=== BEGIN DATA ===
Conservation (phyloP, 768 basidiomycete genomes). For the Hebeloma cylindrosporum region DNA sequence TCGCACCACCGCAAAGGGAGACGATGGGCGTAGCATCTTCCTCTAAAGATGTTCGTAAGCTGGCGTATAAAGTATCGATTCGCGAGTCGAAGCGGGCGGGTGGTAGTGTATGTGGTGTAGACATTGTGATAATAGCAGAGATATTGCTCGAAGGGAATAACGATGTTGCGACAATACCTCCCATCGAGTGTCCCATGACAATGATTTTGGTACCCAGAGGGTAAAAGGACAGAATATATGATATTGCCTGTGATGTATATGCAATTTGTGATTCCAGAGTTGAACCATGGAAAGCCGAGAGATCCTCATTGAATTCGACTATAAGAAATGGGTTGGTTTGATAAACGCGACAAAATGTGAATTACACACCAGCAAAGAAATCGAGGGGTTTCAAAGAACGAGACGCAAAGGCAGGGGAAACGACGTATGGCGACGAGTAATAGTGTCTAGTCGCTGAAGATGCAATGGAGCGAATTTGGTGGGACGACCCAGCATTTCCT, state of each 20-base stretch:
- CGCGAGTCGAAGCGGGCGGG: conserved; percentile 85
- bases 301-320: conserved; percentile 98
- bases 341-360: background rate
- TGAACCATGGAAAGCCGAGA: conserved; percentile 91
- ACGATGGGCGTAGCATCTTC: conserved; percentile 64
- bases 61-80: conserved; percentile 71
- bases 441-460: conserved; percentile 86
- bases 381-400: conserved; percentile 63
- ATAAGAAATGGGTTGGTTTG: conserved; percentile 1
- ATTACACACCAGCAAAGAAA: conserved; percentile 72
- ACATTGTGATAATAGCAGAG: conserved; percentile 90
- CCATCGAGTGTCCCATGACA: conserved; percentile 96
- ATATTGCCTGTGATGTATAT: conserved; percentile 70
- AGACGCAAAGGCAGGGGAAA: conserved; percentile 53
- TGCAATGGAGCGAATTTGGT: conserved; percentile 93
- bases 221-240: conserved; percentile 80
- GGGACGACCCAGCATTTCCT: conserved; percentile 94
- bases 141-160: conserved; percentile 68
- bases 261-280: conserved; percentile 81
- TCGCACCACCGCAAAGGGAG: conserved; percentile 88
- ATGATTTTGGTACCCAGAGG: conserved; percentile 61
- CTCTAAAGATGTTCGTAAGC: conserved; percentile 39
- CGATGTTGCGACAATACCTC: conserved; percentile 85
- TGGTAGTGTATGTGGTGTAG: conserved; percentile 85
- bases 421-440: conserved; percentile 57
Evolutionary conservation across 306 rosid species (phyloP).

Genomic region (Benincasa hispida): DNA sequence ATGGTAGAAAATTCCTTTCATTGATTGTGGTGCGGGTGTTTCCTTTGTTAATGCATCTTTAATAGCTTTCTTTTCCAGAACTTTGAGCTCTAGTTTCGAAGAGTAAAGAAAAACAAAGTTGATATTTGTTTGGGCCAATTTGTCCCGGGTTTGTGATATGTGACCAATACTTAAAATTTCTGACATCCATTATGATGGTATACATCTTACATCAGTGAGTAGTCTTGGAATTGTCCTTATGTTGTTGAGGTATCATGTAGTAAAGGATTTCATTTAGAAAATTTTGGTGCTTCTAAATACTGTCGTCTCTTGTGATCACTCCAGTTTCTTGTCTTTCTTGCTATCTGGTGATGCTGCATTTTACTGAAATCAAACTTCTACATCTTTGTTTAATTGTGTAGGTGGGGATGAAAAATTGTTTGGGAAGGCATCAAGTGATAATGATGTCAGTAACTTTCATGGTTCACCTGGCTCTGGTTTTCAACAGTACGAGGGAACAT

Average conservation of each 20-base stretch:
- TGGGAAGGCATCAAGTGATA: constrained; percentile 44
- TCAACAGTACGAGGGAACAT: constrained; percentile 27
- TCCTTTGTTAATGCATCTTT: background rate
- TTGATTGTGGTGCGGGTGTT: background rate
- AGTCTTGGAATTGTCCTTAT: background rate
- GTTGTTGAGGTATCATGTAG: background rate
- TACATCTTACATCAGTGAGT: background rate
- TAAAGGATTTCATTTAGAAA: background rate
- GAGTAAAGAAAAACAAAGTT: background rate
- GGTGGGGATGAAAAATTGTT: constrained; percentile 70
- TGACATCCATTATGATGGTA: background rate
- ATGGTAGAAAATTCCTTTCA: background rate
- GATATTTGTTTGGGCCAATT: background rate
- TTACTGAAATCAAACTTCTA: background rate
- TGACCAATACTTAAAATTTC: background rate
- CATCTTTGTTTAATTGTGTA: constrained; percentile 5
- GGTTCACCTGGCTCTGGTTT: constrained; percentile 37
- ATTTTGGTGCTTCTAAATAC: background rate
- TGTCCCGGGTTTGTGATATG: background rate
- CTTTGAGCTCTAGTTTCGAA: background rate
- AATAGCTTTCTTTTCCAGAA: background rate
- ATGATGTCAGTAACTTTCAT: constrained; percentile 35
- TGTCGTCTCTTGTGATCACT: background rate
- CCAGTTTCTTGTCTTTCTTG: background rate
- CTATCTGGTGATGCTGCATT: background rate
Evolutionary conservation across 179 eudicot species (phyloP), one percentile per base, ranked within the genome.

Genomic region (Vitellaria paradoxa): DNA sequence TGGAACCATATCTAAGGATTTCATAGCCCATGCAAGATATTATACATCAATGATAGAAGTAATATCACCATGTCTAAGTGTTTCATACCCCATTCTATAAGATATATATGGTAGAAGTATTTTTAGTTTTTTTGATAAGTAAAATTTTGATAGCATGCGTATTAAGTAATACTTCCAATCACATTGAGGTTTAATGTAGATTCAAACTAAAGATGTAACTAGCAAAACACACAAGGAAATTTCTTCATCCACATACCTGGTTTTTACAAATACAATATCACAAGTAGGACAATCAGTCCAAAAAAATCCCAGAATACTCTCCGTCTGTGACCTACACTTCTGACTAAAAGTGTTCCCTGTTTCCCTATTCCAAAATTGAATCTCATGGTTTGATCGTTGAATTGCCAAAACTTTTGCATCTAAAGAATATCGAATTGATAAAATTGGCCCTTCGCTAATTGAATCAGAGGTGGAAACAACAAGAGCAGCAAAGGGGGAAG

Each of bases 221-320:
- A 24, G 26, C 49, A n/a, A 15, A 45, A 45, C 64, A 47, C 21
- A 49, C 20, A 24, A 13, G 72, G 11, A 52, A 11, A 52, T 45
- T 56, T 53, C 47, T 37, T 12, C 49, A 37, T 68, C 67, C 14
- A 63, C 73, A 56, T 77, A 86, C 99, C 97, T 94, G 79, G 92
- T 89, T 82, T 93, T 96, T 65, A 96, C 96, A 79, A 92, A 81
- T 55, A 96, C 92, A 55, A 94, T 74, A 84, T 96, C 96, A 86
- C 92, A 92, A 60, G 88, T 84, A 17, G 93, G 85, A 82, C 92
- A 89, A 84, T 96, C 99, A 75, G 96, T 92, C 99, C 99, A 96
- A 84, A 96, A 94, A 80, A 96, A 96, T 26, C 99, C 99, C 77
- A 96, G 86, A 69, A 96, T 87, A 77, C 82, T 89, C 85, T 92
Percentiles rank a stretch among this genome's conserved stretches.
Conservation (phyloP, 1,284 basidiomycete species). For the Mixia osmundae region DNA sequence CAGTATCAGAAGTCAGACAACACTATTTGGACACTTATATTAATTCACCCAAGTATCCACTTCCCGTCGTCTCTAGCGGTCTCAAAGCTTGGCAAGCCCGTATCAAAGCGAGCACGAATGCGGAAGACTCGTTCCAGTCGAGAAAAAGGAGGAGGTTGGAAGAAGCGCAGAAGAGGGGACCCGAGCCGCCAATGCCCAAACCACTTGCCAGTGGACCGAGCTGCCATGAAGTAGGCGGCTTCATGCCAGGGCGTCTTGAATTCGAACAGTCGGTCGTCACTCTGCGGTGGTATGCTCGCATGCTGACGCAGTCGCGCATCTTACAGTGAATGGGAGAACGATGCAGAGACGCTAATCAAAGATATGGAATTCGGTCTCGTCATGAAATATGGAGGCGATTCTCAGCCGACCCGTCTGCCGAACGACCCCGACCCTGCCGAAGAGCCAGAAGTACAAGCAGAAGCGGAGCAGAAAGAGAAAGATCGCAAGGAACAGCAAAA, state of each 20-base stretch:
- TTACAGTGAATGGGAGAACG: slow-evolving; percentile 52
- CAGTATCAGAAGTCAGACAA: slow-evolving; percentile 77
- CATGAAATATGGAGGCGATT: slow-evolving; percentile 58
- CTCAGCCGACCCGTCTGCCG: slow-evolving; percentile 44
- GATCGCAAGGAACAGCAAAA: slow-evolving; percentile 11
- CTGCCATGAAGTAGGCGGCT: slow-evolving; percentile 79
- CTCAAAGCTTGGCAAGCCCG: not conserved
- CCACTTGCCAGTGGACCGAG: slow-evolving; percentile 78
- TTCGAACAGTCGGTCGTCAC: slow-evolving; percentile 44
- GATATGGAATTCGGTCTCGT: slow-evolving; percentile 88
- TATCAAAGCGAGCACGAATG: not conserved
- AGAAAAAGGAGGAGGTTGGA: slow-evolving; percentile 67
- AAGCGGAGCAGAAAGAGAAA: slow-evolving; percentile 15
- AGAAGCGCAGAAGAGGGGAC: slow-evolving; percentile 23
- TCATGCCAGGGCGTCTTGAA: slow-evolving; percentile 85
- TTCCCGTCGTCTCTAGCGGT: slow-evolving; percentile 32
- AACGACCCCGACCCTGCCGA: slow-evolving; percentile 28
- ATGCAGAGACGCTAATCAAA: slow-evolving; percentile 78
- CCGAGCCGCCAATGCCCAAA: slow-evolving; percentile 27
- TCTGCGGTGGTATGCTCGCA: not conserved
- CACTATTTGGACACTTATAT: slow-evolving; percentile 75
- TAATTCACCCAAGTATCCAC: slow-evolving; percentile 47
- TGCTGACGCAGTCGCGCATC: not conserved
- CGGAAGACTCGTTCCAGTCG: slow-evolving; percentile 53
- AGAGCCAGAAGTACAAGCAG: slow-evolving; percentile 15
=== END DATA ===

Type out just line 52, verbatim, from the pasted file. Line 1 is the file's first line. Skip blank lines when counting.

- TGTCGTCTCTTGTGATCACT: background rate